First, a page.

Furthermore, in Comparative Example 2, the Tg is less than 150° C. and, when compared to the examples, it is clear that the compression strength CHW which is an index of the wet heat resistance is markedly lowered and, furthermore, the 0° tensile strength, edge delamination strength EDS, compression strength after impact CAI and the climbing drum peel strength CDP are also unsatisfactory.

Industrial Application Potential

In accordance with the present invention, it is possible to provide a fibre-reinforced composite material which in particular can be used in applications where high level properties are demanded in a hot and wet environment, and which is outstanding in its impact resistance and strength characteristics such as tensile strength and compression strength, together with a thermosetting resin composition and a prepreg which can be suitably used in the production of this fibre-reinforced plastic material and which are outstanding in terms of their peel strength to a honeycomb core.

TABLE 1
Examples
1 2 3 4 5
Matrix Composition [Epoxy Resin]
Resin (parts by tetraglycidyl diaminodiphenylmethane 10 10 10 10 10
weight) bisphenol A type epoxy resin 50 50 50 50 50
bisphenol F type epoxy resin 40 40 40 40 40
biphenyl type epoxy resin
[Other Starting Material Resins]
bisphenol S 6 6 6
polyethersulphone
polyetherimide 8 8 8 8 8
[Curing agent]
3,3′-diaminodiphenylsulphone
4,4′-diaminodiphenylsulphone 35 35 35 35 35
dicyandiamide
3-(3,4-dichlorophenyl)-1,1-dimethylurea (DCMU)
[Fine Particles]
crosslinked PMMA fine particles (av. size 40 μm) 7
crosslinked PMMA fine particles (av. size 20 μm) 7
crosslinked PMMA fine particles (av. size 8 μm) 7
BG/melamine resin fine particles (av. size 3 μm) 7
glass transition temperature Tg (° C.) 164 164 168 167 165
rubbery plateau modulus of rigidity G′R (MPa) 8.9 8.9 7.4 7.3 7.2
tensile breaking strain (%) 11.2 10.1 14.3 14.4 14.6
Unidirectional prepreg carbon fibre type T800G T800G T800G T800G T800G
proportion of resin fine particles within 20% depth (%) 99 95 80 54
Laminate 0° tensile strength (MPa) 3116 3181 3188 3186 3188
(composite material) hot wet compression strength CHW (MPa) 1296 1291 1295 1288 1293
edge delamination strength EDS (MPa) 441 477 464 445 437
compression strength after impact CAI (MPa) 244 276 285 255 248
interlaminar thickness (μm) 6 49 33 9 7
composite material layer (monolayer) thickness 196 193 189 188 192
Woven prepreg carbon fibre type T700GC T700GC T700GC T700GC T700GC
proportion of resin fine particles within 20% depth (%) 96 97 86 56
Honeycomb sandwich panel climbing drum peel strength CDP (N.m/m) 24 28 28 25 24
Examples Comp Examples
6 7 8 1 2
Matrix Composition [Epoxy Resin]
Resin (parts by tetraglycidyl diaminodiphenylmethane 10 10 10 65 20
weight) bisphenol A type epoxy resin 50 20 40
bisphenol F type epoxy resin 40 40 40 15 40
biphenyl type epoxy resin 50 50
[Other Starting Material Resins]
bisphenol S 5 6
polyethersulphone 10 10 10
polyetherimide 8 8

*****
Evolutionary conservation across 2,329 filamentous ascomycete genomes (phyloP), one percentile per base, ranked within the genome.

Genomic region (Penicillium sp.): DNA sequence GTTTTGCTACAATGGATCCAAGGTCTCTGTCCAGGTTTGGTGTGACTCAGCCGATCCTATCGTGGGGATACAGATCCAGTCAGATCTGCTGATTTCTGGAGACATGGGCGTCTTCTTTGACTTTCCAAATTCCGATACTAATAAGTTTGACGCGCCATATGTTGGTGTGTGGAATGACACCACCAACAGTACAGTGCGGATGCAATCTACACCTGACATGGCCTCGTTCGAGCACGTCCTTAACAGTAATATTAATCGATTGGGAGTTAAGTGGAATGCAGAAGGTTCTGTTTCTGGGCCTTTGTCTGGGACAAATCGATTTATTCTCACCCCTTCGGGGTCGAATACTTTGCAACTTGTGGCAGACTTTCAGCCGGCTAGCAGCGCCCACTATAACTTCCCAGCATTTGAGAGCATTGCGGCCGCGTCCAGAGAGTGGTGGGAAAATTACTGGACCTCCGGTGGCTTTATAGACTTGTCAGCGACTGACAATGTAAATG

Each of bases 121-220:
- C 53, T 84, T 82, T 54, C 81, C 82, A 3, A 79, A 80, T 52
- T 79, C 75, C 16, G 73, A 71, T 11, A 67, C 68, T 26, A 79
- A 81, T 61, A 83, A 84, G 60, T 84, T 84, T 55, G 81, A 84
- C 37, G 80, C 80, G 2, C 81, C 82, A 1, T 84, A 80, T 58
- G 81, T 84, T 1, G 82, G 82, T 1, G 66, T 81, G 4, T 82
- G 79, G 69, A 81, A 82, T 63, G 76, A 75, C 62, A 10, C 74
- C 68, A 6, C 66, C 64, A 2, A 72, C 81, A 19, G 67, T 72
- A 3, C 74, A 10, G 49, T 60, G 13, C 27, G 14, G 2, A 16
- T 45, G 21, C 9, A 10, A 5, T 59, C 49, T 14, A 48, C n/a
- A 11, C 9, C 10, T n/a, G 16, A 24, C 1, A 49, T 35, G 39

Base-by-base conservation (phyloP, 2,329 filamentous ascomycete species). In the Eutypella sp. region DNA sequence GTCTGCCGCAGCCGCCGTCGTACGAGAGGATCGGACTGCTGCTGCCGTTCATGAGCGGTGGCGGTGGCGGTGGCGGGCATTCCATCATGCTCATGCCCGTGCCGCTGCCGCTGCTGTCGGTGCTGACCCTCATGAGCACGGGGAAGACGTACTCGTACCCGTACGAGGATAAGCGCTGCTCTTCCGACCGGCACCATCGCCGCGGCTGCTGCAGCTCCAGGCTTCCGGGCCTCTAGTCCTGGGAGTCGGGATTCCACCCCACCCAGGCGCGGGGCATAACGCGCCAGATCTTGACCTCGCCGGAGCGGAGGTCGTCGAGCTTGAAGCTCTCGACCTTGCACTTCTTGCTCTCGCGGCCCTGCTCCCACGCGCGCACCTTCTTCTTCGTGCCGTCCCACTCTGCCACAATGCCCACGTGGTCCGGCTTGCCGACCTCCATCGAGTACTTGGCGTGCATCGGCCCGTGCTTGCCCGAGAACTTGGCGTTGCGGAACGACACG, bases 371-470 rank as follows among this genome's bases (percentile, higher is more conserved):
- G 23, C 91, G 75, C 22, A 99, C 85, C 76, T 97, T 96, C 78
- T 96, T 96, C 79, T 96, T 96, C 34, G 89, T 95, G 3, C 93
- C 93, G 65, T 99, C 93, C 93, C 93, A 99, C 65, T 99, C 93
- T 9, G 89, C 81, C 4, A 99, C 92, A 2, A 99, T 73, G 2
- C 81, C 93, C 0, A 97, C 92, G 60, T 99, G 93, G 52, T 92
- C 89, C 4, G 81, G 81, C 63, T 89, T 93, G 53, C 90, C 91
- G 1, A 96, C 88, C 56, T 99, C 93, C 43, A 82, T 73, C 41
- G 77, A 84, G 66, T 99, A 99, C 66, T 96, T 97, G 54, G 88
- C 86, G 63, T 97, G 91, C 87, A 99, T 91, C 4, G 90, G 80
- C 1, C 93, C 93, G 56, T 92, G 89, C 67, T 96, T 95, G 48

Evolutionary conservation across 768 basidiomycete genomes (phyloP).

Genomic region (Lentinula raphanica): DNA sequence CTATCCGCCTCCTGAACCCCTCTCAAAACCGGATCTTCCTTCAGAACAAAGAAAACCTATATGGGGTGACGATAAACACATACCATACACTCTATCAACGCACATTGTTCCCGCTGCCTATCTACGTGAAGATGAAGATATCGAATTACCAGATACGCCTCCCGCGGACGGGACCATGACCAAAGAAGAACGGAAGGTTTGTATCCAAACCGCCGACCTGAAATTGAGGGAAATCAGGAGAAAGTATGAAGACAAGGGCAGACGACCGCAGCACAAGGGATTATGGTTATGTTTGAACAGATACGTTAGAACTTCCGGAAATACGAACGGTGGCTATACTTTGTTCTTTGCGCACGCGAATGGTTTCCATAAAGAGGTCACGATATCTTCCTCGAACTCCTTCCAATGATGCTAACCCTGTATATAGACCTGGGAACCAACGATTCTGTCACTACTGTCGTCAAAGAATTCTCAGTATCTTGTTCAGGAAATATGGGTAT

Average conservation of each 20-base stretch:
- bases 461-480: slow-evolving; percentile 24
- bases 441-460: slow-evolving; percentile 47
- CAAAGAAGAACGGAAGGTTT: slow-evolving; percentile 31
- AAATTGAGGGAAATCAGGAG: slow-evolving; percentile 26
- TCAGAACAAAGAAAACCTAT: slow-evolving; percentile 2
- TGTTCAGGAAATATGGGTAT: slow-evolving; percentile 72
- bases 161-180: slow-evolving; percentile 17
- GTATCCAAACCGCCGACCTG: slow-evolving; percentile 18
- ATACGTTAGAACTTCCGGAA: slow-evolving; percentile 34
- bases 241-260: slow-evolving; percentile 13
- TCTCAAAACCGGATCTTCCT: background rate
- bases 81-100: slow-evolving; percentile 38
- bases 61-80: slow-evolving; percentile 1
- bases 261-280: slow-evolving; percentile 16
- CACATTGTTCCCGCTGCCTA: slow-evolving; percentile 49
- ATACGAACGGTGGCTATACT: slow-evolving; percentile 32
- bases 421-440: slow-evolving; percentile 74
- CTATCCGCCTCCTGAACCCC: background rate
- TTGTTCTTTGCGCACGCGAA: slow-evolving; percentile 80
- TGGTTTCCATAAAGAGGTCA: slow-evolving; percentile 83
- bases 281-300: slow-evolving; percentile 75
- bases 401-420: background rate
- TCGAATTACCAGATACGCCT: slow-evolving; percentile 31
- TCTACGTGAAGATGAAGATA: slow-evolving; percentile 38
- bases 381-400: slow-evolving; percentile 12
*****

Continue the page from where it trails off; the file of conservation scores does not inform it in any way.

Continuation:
[Curing agent]
3,3′-diaminodiphenylsulphone 33 33
4,4′-diaminodiphenylsulphone 35 43
dicyandiamide 3
3-(3,4-dichlorophenyl)-1,1-dimethylurea (DCMU) 3
[Fine Particles]
crosslinked PMMA fine particles (av. size 40 μm) 10 10
crosslinked PMMA fine particles (av. size 20 μm) 7
crosslinked PMMA fine particles (av. size 8 μm)
BG/melamine resin fine particles (av. size 3 μm)
glass transition temperature Tg (° C.) 177 173 168 218 147
rubbery plateau modulus of rigidity G′R (MPa) 7.0 9.1 7.4 10.6 8.3
tensile breaking strain (%) 16.2 11.7 14.3 4.7 12.3
Unidirectional prepreg carbon fibre type T800G T800G T300B T800G T800G
proportion of resin fine particles within 20% depth (%) 96 97 97
Laminate 0° tensile strength (MPa) 3210 3185 2055 2751 3010
(composite material) hot wet compression strength CHW (MPa) 1311 1320 1308 1310 910
edge delamination strength EDS (MPa) 513 472 440 352 355
compression strength after impact CAI (MPa) 290 278 284 205 208
interlaminar thickness (μm) 9 52 29 7 6
composite material layer (monolayer) thickness 193 191 193 199 198
Woven prepreg carbon fibre type T700GC T700GC T300B T700GC T700GC
proportion of resin fine particles within 20% depth (%) 96 97 93
Honeycomb sandwich panel climbing drum peel strength CDP (N.m/m) 31 28 22 12 18

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Classifications
U.S. Classification428/116, 428/73, 525/107, 428/365, 428/394, 428/375, 428/293.4, 428/296.4, 428/396, 428/295.1
International ClassificationC08L63/00, C08J3/24
Cooperative ClassificationY10T428/249937, Y10T428/249933, Y10T428/249928, C08J3/24, Y10T428/24149, C08L63/00, Y10T428/236, Y10T428/2933, Y10T428/2967, Y10T428/2915, C08J2363/00, Y10T428/2971
European ClassificationC08J3/24, C08L63/00
Legal Events
DateCodeEventDescription
Jun 5, 2001ASAssignment
Owner name: TORAY INDUSTRIES, INC., JAPAN
Free format text: ASSIGNMENT OF ASSIGNORS INTEREST;ASSIGNORS:KISHI, HAJIME;NINOMIYA, HIROAKI;KAWASAKI, JUNKO;REEL/FRAME:012003/0087
Effective date: 20010525
Jan 20, 2004CCCertificate of correction
Dec 29, 2006FPAYFee payment
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Dec 22, 2010FPAYFee payment
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Dec 31, 2014FPAYFee payment